Switch roles and you'll find bowling quite comfortable but breakthroughs difficult. But, again, unlike EA's Cricket effort the breakthroughs make sense when they come on the end of variation and building up bowler skill in a manner similar to batting. After a few solid deliveries you can throw a Yorker or Googly and hopefully reap the rewards. Lazily toss the ball down an obvious line again and again and the batsmen will wise up and bash you around all corners of the park - and they certainly become more aggressive the further you get into an innings, so without due consideration the score can run away with itself.
And whereas Cricket 2005 felt random in terms of its difficulty curve, with incredibly unlikely tactics reaping unjust rewards, Brian Lara never strays too far from what you might expect. You won't be able to win by using a crap bowler to lull a series of top-order batsmen to loft the ball to the exact same fielder, for example.
Heck, even if you could, you'd have to work to catch the ball. Whereas Cricket 2005 was (surprise, surprise) a bit random in that respect, in Brian Lara you watch the ball through the air and then have a split-second to pause a cursor halfway along a sort of "catch meter". The same thing applies when picking up the ball to throw it to stumps - land the cursor in the sweet spot and the throw's much quicker and more accurate, putting the sprinting batsman's integrity in much greater peril. It adds a bit of adrenaline to the game of a sport that only serves up adrenaline in small doses anyway.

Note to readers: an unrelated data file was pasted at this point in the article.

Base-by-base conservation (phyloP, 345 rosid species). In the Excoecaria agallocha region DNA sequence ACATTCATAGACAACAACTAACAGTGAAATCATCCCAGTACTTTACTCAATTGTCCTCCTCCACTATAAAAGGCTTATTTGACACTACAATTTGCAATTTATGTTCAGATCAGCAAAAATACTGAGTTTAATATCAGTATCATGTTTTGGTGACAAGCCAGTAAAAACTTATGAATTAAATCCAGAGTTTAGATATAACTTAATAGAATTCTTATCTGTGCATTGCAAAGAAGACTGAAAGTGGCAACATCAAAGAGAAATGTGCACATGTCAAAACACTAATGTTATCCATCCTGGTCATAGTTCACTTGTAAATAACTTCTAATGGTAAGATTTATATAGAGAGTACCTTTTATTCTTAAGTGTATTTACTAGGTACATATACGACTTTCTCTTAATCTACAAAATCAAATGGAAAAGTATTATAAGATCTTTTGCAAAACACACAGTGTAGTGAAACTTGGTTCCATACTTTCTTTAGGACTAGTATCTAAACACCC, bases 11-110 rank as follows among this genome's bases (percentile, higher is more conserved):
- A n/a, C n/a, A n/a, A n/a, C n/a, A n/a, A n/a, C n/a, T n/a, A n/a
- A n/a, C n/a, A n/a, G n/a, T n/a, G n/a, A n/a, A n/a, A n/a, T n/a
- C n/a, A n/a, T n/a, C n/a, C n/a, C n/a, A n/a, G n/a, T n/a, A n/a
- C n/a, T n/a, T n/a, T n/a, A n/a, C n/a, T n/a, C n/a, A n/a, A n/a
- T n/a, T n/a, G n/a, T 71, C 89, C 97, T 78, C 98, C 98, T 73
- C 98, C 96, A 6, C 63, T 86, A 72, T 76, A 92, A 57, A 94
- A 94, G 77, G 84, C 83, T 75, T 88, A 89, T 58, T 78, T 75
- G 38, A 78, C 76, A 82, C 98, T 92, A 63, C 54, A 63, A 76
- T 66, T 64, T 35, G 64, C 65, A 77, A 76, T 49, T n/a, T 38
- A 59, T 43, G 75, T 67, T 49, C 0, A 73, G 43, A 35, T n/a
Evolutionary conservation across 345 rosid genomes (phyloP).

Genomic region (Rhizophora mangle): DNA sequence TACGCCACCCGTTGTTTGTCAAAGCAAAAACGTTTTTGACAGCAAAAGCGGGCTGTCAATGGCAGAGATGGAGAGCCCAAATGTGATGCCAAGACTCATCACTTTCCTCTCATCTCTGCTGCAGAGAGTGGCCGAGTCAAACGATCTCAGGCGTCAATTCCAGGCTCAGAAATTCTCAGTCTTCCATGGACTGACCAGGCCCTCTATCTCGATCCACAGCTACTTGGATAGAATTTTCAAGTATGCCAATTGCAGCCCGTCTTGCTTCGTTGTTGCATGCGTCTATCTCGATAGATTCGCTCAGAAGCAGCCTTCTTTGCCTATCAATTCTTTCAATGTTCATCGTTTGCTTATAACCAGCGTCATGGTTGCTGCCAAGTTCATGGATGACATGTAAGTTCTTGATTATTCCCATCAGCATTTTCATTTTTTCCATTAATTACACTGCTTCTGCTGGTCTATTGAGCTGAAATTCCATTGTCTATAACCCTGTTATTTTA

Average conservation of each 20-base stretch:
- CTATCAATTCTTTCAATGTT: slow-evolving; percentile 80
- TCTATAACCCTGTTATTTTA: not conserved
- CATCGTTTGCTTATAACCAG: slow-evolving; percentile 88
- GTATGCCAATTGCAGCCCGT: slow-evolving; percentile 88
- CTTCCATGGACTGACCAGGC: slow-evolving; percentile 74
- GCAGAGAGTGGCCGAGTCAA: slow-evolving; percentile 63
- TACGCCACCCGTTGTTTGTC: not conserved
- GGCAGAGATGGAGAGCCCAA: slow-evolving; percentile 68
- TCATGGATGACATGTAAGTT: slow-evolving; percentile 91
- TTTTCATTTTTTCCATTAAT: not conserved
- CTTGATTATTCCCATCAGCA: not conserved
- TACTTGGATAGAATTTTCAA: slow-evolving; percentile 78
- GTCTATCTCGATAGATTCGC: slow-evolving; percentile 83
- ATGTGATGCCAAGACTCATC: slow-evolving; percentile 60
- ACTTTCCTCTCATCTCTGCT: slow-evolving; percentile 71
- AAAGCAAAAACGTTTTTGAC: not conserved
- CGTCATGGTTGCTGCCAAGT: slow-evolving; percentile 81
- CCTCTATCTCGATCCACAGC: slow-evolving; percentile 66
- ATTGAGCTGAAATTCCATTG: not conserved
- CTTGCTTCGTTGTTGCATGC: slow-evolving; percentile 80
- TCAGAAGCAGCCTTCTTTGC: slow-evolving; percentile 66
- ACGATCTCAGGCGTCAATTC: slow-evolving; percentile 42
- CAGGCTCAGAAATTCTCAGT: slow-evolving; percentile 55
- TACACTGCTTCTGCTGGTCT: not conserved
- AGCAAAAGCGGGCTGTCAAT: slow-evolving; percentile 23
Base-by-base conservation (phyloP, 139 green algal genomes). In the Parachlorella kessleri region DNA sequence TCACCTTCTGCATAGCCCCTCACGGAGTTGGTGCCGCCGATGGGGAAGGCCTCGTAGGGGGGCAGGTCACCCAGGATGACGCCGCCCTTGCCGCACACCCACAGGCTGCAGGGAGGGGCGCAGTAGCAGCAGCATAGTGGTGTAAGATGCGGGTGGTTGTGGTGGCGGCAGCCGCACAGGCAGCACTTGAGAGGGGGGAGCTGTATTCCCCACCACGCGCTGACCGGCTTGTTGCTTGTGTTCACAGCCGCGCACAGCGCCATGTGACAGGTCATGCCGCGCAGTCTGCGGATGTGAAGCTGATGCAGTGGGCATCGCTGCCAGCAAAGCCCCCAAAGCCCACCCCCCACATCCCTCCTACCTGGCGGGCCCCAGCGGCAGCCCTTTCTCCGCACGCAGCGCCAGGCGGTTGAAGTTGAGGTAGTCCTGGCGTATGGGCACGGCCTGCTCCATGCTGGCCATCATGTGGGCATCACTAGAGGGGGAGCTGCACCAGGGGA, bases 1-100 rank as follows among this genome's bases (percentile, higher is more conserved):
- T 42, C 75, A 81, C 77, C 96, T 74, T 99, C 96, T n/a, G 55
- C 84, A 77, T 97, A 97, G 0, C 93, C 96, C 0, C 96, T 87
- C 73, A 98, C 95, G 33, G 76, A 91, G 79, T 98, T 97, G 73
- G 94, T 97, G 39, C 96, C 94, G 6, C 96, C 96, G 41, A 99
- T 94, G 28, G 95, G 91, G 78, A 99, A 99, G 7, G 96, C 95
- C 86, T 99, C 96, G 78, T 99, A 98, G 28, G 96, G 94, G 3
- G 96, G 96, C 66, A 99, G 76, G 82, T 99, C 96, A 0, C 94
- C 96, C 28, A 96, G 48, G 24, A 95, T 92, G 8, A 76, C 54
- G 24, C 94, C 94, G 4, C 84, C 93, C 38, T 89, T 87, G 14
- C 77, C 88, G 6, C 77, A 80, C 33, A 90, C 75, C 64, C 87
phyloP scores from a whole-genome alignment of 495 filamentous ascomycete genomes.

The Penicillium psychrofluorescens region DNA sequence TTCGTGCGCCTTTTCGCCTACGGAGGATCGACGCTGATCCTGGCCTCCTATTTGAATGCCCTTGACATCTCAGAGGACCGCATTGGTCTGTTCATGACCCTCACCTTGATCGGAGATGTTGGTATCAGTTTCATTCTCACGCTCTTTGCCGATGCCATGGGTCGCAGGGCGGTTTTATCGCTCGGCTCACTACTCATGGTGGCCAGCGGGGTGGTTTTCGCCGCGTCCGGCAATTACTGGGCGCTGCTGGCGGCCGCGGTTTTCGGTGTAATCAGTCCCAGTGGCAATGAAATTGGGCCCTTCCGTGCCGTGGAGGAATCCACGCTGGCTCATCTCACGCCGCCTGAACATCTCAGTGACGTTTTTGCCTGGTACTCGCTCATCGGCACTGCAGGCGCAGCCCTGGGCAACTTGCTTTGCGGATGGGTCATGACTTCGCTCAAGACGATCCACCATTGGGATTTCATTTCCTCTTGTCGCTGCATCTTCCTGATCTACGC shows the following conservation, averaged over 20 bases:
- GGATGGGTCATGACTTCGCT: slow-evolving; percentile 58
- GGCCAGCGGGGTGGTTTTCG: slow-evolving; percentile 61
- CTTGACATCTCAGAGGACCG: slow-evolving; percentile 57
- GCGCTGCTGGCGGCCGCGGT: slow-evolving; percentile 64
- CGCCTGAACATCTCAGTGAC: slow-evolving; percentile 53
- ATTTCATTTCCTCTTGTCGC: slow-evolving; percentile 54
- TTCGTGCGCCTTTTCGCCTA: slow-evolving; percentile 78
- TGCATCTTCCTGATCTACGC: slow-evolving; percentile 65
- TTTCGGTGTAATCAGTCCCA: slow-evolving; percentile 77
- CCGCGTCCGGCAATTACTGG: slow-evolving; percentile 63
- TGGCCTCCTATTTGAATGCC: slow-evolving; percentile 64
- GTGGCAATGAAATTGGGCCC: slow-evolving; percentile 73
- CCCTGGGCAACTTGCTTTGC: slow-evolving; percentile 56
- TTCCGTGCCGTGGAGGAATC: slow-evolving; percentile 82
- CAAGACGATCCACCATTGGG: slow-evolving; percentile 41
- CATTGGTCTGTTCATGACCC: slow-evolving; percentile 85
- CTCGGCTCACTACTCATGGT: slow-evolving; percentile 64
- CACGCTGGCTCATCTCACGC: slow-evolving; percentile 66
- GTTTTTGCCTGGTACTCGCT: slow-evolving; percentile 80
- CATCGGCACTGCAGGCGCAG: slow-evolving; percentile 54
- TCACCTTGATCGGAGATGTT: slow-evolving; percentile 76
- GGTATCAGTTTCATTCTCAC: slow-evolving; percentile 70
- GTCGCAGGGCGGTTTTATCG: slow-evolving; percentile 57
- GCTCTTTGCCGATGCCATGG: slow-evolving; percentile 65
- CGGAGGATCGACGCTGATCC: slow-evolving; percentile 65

You don't get run out all the time, either. Not least because deciding not to run a couple of feet up the wicket isn't a recipe for disaster; the throws come in at a believable rate and frantically cancelling the run works. Of course you still do get run out, just as you still get bowled because you're being cocky, or you play it short and get caught because you're just lazily trying to swoop it over square leg for a boundary - but your failure is far more a measure of your skill than it is in any other current cricket title.
Admittedly there are still problems. It seems a shame that you can't throw the ball directly at the stumps - it's perhaps trite for reviewers to suggest a better way, but we imagined it might be fun to risk the direct shot by holding a shoulder button or something. As it is, all your throwing simply sends the ball to the wicket keeper. And just to prove that we did mean to say "batsman" and not "batsmen" a couple of paragraphs ago, you can't actually throw it to the bowler's end, which is disappointing.